By Talha Waqas
Modernism in relation to real life is a double edged sword. On one edge, there are the benefits of greater scientific and technological developments that advance humanity. The other edge emphasises movements and concepts that deny firm long-held beliefs on morality, liberty, and religiosity. Modern movements such as liberalism, secularism, and radical feminism hve contributed to reducing the role of religion in governing the public sphere. Will Durant in his book ‘The Lessons of History’, and Ibn Taymiyyah in his book ‘Al Sarem al Masloul’ argue that religion is the only source of guiding humans on the moral path. Arnold Toynbee also asserted that religious belief has been the central organising element of almost all historical civilisations. However, modern Western theories emphasise reason as the guiding force for humanity over revelation and religious reasoning. Islam no doubt encourages reasoning. But human reasoning has its limits and its shortcomings. For example, we all use reasoning based on ethics that the Hiroshima and Nagasaki bombings were a gruesome, brutish and violent act which left thousands dead. But according to the reasoning of the Allies, it was a tactical success.
“Former Prime Minister Winston Churchill estimated that by shortening the war the Atomic Bomb had saved the lives of 100,000,000 US Soldiers and 250,000 British soldiers” ( Encyclopedia Britannica vol.2, p.647, 1950 edition).
Confusion arises. Who is right? Condemning this brutal act or praising it for its tactical success? Reasoning favours both. The problem arises because ‘reason’ once free of divine guidance gets interpreted according to the whims and desires of man, and the truth cannot be discerned. Reason is a divine blessing. That is why it needs a direction, a course to steer it to the final destination of man i.e. towards success in this life and the Hereafter. Reason needs to be submitted to the divine guidance provided by Allah SWT. Where human whims and desires replace divine guidance, truth becomes relative.
Tariq Jan in his research paper ‘Mawdudi and the Secular Mind’ further explains the contradictory nature of reason and rationalism being the sole guide of man:
“By definition, a rational and utilitarian benefit is incapable of a precise import because of its relative nature. A person may consider something as useful while others see it as injurious. A third person may hold it partially useful but of less significance, while regarding something else as profitable. In judging utility, the chances for disagreement abound as every person could have a different perspective on it. A person may crave for the immediate gain while avoiding injury in it. For sure, his choice will be at variance with others who have their eyes set on its functional utility. Likewise, there are things which may occasion both benefit and harm. A person may go for it because he is willing to engage in harm for the sake of its long-term benefit. Others may shy away from it for it entails more harm than benefit. Again, rational and utilitarian benefits may disagree with each other. For example, experience may suggest harm in a thing but our rational mind could summon up bigger gains in the future. Also, experience may prove a thing beneficial , but our rational mind could insist on discarding it. Such being the high state of subjectivity, a thing may vary in its value among the people” ( Mawdudi, Tanqihat, “‘Aqaliat ka faraib,” (Lahore: Islamic Publications, 1999 edition).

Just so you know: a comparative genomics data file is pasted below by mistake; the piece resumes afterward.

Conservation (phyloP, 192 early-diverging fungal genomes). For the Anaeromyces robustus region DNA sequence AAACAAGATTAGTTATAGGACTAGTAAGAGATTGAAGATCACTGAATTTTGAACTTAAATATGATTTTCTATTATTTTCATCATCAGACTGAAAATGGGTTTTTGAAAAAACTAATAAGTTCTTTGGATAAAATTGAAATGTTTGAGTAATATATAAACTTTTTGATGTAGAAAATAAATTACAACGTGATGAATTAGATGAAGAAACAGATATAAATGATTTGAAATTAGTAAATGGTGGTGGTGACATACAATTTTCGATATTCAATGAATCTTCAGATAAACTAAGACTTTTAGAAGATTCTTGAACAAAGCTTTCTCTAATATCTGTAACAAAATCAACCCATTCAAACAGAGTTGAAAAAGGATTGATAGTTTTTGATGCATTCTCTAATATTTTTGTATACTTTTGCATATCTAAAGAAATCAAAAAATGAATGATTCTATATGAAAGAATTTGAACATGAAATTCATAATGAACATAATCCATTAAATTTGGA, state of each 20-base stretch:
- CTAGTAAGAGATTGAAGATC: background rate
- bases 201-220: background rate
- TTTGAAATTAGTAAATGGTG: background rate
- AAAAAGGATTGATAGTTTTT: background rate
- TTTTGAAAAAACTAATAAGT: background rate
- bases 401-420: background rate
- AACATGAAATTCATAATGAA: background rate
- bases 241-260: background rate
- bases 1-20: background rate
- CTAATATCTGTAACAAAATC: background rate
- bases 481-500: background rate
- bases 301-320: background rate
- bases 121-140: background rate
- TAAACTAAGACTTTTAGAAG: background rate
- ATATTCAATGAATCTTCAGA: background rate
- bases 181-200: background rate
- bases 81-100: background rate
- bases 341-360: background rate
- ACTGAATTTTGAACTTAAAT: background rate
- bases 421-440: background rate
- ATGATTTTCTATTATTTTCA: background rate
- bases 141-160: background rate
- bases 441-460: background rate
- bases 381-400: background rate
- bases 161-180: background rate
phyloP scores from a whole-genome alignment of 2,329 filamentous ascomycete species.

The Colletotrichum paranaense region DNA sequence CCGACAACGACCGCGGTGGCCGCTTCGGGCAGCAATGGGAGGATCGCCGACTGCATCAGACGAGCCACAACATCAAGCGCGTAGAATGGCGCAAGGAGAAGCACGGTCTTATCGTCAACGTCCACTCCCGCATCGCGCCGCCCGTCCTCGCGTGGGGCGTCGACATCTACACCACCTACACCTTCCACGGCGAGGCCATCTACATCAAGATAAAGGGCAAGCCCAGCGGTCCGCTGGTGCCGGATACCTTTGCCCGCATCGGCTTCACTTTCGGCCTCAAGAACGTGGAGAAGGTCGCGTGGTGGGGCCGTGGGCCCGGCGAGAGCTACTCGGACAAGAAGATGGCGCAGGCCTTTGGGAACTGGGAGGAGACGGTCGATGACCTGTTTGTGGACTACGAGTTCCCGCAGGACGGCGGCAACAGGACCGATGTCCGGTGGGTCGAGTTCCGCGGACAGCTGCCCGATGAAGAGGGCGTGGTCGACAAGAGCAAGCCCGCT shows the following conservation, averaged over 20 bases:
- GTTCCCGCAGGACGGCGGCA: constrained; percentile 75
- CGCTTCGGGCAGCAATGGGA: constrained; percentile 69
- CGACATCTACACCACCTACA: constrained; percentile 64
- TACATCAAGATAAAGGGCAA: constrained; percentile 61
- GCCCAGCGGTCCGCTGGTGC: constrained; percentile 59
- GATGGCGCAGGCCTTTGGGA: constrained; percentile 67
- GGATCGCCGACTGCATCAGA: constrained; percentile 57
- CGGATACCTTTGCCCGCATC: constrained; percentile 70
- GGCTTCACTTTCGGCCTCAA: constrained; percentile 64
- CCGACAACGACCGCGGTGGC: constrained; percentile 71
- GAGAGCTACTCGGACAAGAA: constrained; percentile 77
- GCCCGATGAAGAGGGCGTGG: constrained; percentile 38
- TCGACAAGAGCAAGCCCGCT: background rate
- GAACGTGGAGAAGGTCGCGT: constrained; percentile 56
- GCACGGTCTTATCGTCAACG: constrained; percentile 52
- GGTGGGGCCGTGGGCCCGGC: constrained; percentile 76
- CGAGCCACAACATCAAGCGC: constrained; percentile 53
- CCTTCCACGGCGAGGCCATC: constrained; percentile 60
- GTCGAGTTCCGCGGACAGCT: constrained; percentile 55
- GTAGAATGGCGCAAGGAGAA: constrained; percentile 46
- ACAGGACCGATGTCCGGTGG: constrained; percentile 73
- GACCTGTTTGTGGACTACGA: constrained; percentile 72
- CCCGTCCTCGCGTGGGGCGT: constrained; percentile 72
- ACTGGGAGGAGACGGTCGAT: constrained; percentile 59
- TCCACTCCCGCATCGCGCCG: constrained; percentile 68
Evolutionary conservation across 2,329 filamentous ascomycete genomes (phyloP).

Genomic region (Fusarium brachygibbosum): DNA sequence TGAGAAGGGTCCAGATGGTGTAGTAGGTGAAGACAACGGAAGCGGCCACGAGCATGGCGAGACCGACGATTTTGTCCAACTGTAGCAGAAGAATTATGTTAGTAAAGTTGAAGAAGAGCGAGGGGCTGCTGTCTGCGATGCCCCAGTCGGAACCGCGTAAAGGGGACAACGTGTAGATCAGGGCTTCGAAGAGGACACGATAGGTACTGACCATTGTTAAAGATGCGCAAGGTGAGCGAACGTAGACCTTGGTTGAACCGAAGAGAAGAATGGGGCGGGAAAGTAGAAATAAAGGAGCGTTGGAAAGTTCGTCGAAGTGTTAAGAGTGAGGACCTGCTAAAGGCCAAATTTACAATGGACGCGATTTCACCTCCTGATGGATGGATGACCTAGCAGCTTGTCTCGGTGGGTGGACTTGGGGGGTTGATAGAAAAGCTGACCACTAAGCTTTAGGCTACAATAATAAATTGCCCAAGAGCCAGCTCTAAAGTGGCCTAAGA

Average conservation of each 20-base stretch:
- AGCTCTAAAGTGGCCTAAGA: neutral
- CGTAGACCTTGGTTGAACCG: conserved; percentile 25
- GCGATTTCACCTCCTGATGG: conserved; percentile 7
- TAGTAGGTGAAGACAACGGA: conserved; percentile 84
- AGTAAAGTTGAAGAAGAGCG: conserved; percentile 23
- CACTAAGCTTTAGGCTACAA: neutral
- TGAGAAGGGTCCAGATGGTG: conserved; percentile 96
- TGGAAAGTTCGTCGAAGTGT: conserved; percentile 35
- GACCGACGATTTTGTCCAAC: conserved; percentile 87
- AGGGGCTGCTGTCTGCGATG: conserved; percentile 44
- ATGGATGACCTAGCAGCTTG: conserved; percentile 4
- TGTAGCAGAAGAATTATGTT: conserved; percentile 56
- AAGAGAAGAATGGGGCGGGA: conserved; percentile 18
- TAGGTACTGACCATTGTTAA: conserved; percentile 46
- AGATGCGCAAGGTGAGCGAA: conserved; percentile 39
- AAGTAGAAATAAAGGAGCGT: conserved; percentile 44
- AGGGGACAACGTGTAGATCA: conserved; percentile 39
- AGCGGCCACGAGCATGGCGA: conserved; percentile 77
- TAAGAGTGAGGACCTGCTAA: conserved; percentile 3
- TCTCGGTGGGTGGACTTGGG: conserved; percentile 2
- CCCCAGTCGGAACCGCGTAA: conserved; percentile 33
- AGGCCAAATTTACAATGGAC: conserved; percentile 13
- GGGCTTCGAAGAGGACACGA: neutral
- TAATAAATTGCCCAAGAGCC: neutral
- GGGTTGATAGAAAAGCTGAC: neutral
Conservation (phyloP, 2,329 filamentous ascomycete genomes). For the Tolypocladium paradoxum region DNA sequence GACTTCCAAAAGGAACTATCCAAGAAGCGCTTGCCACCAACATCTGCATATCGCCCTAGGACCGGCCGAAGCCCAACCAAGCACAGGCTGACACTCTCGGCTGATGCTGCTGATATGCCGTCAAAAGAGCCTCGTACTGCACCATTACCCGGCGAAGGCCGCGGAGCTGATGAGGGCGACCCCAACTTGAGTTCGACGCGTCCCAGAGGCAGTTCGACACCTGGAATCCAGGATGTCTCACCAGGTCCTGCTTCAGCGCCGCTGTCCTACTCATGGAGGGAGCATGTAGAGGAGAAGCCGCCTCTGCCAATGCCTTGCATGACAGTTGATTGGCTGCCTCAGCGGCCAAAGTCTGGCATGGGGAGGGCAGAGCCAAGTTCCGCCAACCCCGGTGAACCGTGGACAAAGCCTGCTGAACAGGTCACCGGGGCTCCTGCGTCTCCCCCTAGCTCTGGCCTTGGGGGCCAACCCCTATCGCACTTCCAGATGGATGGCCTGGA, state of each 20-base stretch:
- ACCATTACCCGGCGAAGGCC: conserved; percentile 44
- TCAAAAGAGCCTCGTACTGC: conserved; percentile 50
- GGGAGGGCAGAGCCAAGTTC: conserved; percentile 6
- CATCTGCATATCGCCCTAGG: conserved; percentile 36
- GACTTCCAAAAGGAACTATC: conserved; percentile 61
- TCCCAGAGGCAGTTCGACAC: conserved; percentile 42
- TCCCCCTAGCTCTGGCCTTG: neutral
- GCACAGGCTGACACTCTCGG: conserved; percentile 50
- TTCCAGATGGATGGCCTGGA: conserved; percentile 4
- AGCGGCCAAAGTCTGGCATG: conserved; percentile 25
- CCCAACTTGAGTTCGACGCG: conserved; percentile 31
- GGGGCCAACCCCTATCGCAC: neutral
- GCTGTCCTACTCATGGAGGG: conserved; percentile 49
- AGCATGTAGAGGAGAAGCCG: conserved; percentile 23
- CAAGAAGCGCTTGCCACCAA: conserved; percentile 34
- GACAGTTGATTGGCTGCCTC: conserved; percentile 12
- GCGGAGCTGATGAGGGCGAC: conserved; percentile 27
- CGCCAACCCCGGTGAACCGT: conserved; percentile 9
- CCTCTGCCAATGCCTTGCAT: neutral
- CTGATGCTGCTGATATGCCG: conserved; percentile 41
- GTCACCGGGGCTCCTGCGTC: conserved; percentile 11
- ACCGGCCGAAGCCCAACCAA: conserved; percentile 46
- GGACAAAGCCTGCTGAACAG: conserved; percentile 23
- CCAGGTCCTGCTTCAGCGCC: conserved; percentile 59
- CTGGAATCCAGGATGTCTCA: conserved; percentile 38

To employ reason without divine guidance will lead to hollow results. Reasoning devoid of Allah-consciousness will ultimately fail as it will inevitably prioritise benefits in this world alone, neglecting to consider the reality of the Hereafter. This kind of reasoning leads to incongruous attempts to interpet Islam according to the whims and wills of the political, intellectual, and social elite.
Allah SWT says in the Quran:
“And perfect are the words of your Lord in truthfulness and justice; there is none who can change His words and He is the Hearer, the Knower. And if you (O Prophet) obey most of those on Earth, they would lead you astray from Allah’s way. They follow nothing but conjecture, and they do not guess. Surely your Lord knows best who strays from His way. And He knows best who are rightly guided” (Surah Al- Anaam, 6:115-117).